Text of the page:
If you don''t want to remove the boat from the trailer, you don''t have to. It is not very difficult to clean and paint
a boat bottom while it is on a trailer. The key is to raise the boat a few inches and move the trailer back and forth a few feet. If you do want to remove the trailer entirely, it takes just a little more work.
With the understanding that I''m simply relating my own experiences, that I''m not suggesting that anyone follow my example, and that no liability will attach to me, read on.
Most boat trailers I''ve seen are just open web frames with pads or rollers to support the boat. I used to have a MacGregor 25 and whenever not in the water, it sat on its trailer in my back yard. To raise it from the trailer required 8X8X16 concrete blocks, several 2X10 planks, a few 2X4s, a few scraps of plywood, and a small hydraulic jack; the "bottle" type.
This is how I did it. I selected a storage spot where the earth was fully settled and had not been disturbed for at least a few years.
With the trailer located in its "permanent" position, I lowered the tongue so that the stern of the boat was raised about 6 inches. Using 8X8X16 concrete blocks, I built 3 "towers" to support a doubled 2X10 against the now raised stern of the boat. I started with two blocks touching, side by side. The next course of blocks was placed perpendicular to the first course and succeeding courses were alternated. I placed them as close to the rear of the trailer as I could without interfering with any of the boat''s running gear. Because the boat''s bottom was not flat, I placed some pieces of 2X4 away from the centerline as blocking, to prevent the boat from rolling to one side or the other.
I then raised the trailer tongue and the aft end of the boat lifted from the trailer. I took a walk around the boat and gave it a few good shakes to ensure that it was stable.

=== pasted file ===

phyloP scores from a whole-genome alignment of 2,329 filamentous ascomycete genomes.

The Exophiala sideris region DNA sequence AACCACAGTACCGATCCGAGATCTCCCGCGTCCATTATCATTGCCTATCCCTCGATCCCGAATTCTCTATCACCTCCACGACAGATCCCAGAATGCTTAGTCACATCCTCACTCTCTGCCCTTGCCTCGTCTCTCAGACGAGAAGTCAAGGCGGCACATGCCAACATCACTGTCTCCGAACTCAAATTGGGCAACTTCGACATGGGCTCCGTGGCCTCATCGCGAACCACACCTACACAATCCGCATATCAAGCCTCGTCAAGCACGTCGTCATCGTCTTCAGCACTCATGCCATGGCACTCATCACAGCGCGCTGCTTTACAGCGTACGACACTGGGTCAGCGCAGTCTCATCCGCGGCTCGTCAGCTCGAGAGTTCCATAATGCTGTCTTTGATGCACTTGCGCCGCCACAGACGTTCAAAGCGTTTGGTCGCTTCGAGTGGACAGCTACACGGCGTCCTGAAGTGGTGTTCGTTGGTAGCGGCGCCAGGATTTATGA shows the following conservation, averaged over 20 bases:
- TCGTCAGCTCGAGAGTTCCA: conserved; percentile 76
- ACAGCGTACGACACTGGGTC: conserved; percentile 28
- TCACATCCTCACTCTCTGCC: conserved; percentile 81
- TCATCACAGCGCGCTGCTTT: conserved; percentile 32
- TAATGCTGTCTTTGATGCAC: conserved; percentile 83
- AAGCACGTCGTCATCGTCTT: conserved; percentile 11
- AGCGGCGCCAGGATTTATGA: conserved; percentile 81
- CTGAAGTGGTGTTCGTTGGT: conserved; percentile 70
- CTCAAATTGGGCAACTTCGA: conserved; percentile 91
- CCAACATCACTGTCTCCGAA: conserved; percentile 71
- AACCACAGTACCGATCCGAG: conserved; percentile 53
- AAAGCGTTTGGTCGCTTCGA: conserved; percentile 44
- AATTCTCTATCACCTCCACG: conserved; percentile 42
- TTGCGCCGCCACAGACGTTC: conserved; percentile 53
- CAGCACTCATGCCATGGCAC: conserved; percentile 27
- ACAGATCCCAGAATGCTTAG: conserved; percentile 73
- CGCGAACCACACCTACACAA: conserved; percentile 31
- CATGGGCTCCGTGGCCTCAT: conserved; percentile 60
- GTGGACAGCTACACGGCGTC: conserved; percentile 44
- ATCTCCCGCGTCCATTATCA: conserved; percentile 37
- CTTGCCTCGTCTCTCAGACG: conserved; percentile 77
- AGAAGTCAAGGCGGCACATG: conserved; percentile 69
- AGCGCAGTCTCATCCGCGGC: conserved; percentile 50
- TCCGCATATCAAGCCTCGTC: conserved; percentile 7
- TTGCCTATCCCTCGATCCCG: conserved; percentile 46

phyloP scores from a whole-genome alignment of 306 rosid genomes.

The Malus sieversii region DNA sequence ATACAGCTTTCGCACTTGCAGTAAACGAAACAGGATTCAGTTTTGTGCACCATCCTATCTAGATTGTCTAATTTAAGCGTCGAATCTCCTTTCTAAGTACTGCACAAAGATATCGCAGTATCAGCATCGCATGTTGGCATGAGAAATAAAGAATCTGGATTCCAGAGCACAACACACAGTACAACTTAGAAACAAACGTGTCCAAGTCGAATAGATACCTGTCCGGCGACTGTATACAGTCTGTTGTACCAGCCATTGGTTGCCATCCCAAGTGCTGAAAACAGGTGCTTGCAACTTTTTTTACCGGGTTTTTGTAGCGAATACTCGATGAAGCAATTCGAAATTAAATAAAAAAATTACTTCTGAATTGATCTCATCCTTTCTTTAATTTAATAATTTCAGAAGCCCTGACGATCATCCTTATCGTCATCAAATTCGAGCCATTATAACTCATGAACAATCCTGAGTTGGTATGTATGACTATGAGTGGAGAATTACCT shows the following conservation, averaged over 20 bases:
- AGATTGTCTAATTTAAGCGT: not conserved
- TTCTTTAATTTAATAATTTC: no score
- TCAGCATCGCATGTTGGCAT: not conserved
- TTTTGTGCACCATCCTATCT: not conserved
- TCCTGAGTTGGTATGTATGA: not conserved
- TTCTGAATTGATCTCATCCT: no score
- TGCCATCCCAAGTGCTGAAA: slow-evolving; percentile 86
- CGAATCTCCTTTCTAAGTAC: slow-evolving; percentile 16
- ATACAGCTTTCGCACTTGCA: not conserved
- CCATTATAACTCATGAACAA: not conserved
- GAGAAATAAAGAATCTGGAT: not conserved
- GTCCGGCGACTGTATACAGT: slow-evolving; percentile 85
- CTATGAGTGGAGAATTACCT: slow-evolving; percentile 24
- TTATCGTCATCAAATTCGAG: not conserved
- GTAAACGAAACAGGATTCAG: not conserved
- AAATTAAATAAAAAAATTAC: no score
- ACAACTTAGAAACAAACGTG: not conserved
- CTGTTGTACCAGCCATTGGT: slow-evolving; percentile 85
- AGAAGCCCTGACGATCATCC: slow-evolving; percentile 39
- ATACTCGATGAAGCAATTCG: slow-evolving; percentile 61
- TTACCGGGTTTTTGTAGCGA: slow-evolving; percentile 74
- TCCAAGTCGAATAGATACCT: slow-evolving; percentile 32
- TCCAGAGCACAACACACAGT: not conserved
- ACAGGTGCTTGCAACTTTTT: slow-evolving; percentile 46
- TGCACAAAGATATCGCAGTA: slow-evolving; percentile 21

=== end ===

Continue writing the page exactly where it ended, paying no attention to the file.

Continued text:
Finding a spot along the centerline of the boat in front of the keel about 18" to 24" in front of the forward trailer cross-bar, I built a block tower tall enough to support the jack (in its recessed position) and a wooden pad beneath it, and another one on top (to spread the load) close to the bottom of the boat.
I pumped a few strokes to ensure that the jack was properly placed. If it was, I proceeded. If it wasn''t, I shifted it until it was. When the jack was properly placed I pumped it just until the weight of the boat was transferred from the trailer to the jack. Again, I walked around the boat and gave it a few good shakes to see whether it was stable. I then pumped the jack until the boat was several inches off the trailer.
Now, I was able to move the trailer until the crossbar reached the jack tower.
This provided me with sufficient maneuvering room to do whatever bottom work was necessary. If I had to remove the trailer entirely, I would build another block tower, behind the forward trailer crossbar. Then I would lower the jack until the weight of the boat rested on the second block tower. The jack and its block tower were removed.
The trailer was now moved until the next crossbar reached the block tower. In my case, this crossbar was the axel.
Next I rebuilt the first jack tower in front of the second block tower. I pumped just enough strokes to transfer the weight of the boat from the second tower to the jack tower. I walked around the boat and gave it a few good shakes to ensure that it was stable. Then I pumped a few more strokes to raise the boat a few inches from the second block tower.
Next I removed the second block tower from in front of the crossbar and rebuilt it just behind the crossbar. I lowered the weight of the boat to the second block tower. When I was satisfied with the boat''s stability, I removed the jack tower. Now the trailer was moved completely from under the boat and the boat was supported on the block towers.
Additional bracing was placed to ensure complete stability.
Getting the boat back on the trailer was a simple matter of reversing the steps.
The beauty of the procedure is that the boat is never raised more than a few inches from the trailer. As I recall, an 8 ton jack cost about $20 ten years ago.
Trying to describe a procedure such as this often leaves much to be desired. If you have any questions, you may wish to e-mail me directly at email@example.com.